1R37. Hydraulics of Stepped Chutes and Spillways. - H Chanson (Dept of Civil Eng, Univ of Queensland, Brisbane, Australia). Balkema Publ, Rotterdam, Netherlands. 2002. 384 pp. ISBN 90-5809-352-2. $105.00.

Reviewed by AS Paintal (Eng Dept, Metropolitan Water Reclamation District, 100 E Erie St, Chicago IL 60611).

This book provides a comprehensive coverage of most of the engineering topics in the hydraulic design of stepped chutes and spillways. The stepped channels and chutes have been in use for more than 3500 years, but there is no publication on the hydraulic design of these structures. Since 1980s, there has been a renewed interest in these structures for water and wastewater treatment plants and flood control facilities due to development of new construction techniques and materials. This book fulfills the need for presenting the state of the art in the stepped chute hydraulics. It helps students as well as practicing engineers and researchers get a feel for various aspects of the stepped chute hydraulics.

The book is organized in ten chapters and nine appendices. The chapters provide an orderly development of the subject. Chapter 1 gives a brief introduction of the subject and discusses the organization of the book. A stepped chute is defined as a channel with a series of drops in the channel bed. The flow in this channel is classified based upon the geometry of steps and flow rate. Three regimes of flow are defined, they are: nappe flow regime at low flow rates, transition flow regime at intermediate flow rate, and skimming flow regime at large flow rates. Chapter 2 provides a brief history on the development of the design and construction methods and materials for stepped chutes and spillways. The stepped cascades have been in use for aqueducts and fountains since historic times.

Chapter 3 deals with the hydraulics of nappe flow regime. The nappe flow is defined as a succession of free falling sheets of water with the jet impinging on the next lower step. On the lower step, either the flow is supercritical, or a full or partial hydraulic jump is formed. The energy is lost in impact and in hydraulic jump. Chapter 4 is concerned with transition flow regime that is defined as transition from nappe flow regime to skimming flow regime. This regime is associated with the severe hydrodynamic fluctuations and is, therefore, avoided in the design. Chapter 5 discusses the skimming flow regime, in which the flow skims over the steps with the external edges of the steps forming a virtual-channel bed. The energy is dissipated due to vortices that are formed in each corner.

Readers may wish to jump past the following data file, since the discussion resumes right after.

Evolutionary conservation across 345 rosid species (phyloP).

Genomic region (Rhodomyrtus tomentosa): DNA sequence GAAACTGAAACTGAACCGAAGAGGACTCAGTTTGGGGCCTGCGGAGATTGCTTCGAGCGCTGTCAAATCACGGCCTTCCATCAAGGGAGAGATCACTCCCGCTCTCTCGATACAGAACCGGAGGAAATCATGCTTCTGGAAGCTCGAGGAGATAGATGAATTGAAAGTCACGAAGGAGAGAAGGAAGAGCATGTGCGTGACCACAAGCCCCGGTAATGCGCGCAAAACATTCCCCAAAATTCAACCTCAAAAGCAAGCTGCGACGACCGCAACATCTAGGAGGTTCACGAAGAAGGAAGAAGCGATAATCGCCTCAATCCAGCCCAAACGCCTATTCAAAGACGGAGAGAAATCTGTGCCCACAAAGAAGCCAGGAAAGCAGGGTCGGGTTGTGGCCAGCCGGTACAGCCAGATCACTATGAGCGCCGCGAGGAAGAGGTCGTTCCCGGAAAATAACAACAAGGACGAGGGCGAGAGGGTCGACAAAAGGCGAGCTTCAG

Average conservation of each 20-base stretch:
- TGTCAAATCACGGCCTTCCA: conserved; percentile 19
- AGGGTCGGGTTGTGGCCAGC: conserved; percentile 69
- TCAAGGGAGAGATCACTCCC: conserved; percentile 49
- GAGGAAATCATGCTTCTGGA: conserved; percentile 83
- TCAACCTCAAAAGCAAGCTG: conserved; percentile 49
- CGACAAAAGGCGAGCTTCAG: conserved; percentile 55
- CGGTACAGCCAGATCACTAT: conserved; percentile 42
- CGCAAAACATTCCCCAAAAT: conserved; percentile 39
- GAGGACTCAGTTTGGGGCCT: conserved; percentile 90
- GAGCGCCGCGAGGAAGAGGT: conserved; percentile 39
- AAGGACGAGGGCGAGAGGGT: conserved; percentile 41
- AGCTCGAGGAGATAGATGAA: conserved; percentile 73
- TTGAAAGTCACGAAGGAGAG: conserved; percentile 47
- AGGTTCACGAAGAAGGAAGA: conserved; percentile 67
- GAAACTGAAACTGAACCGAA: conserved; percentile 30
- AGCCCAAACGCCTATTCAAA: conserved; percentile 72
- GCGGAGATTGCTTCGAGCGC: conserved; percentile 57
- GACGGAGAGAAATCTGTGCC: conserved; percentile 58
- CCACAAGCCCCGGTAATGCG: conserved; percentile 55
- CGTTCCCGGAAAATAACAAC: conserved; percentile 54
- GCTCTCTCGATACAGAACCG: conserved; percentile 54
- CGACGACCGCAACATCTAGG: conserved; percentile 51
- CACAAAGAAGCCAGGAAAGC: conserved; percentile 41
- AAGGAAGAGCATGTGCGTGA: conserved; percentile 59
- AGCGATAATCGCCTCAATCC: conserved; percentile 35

As the dissolved oxygen concentration is a prime indicator of the quality of water, Chapter 6 discusses the aeration and de-aeration characteristics of cascading water. The cascades are very efficient means of aeration due to turbulent mixing and air entrainment.

In Chapter 7, new design methods and guidelines are presented for various applications of stepped chutes. The design procedures for stepped spillways, stepped channels at the toe of the chute, stepped fountains, and water staircases are discussed in detail with a number of examples.

Historic accidents and failures of hydraulic structures with stepped chutes and channels are discussed in Chapter 8. Recommendations are formulated for safe and efficient design. The author recommends avoiding transition flow regime as hydrodynamic fluctuations are inherent in this flow regime. Quality of construction methods and materials, and good maintenance practices are also emphasized.

Chapter 9 deals with the flow instabilities and unsteady wave phenomena that occur in the stepped channels and spillways. Basic theory is provided for the wave phenomena, and the documented experiences are reviewed.

Chapter 10 provides a summary and makes recommendations for future research on the air-water gas transfer process in nappe and skimming flow regimes, hydraulic characteristics of transition and skimming flow regimes, and hydrodynamic loads on the steps.

There are nine appendices. Appendix 1 gives a list of physical and chemical properties of fluid in SI units, while Appendix 2 provides a table for unit conversions. A method for computing nappe trajectory is given in Appendix 3, and Appendix 4 explains a procedure for computing bubble rise velocity. A method for modeling form drag and resistance to flow is given in Appendix 5, and void fraction distribution in chute flow is discussed in Appendix 6. A method of computing the flow in stepped chute for skimming flow regime is given in Appendix 7, and a procedure for modeling air-water gas transfer in skimming flow regime is presented in Appendix 8. Appendix 9 provides a procedure for reporting errors and omissions in the book.

A list of symbols, a comprehensive glossary of technical terms, and a list of references are also included in the book.

The hydraulics of stepped chutes differs from the classical hydraulics of smooth channels and is not usually taught in schools. The books on classical hydraulics do not cover this topic either. The purpose of the book has been to provide basic hydraulic theory related to designing stepped chutes and spillways. The book is based on a state-of-the-art-review of literature and research reports. The book is very well illustrated with a large number of charts and photographs. The photographs show hydraulic structures built over the years that incorporate stepped chutes for energy dissipation, flood control, and aesthetics (landscaping).

Hydraulics of Stepped Chutes and Spillways is a useful contribution to the field of hydraulics. The book may be used as a text for an undergraduate (elective) or a graduate course in the hydraulics of stepped chutes. The book will be useful for engineers working in the area of design and research.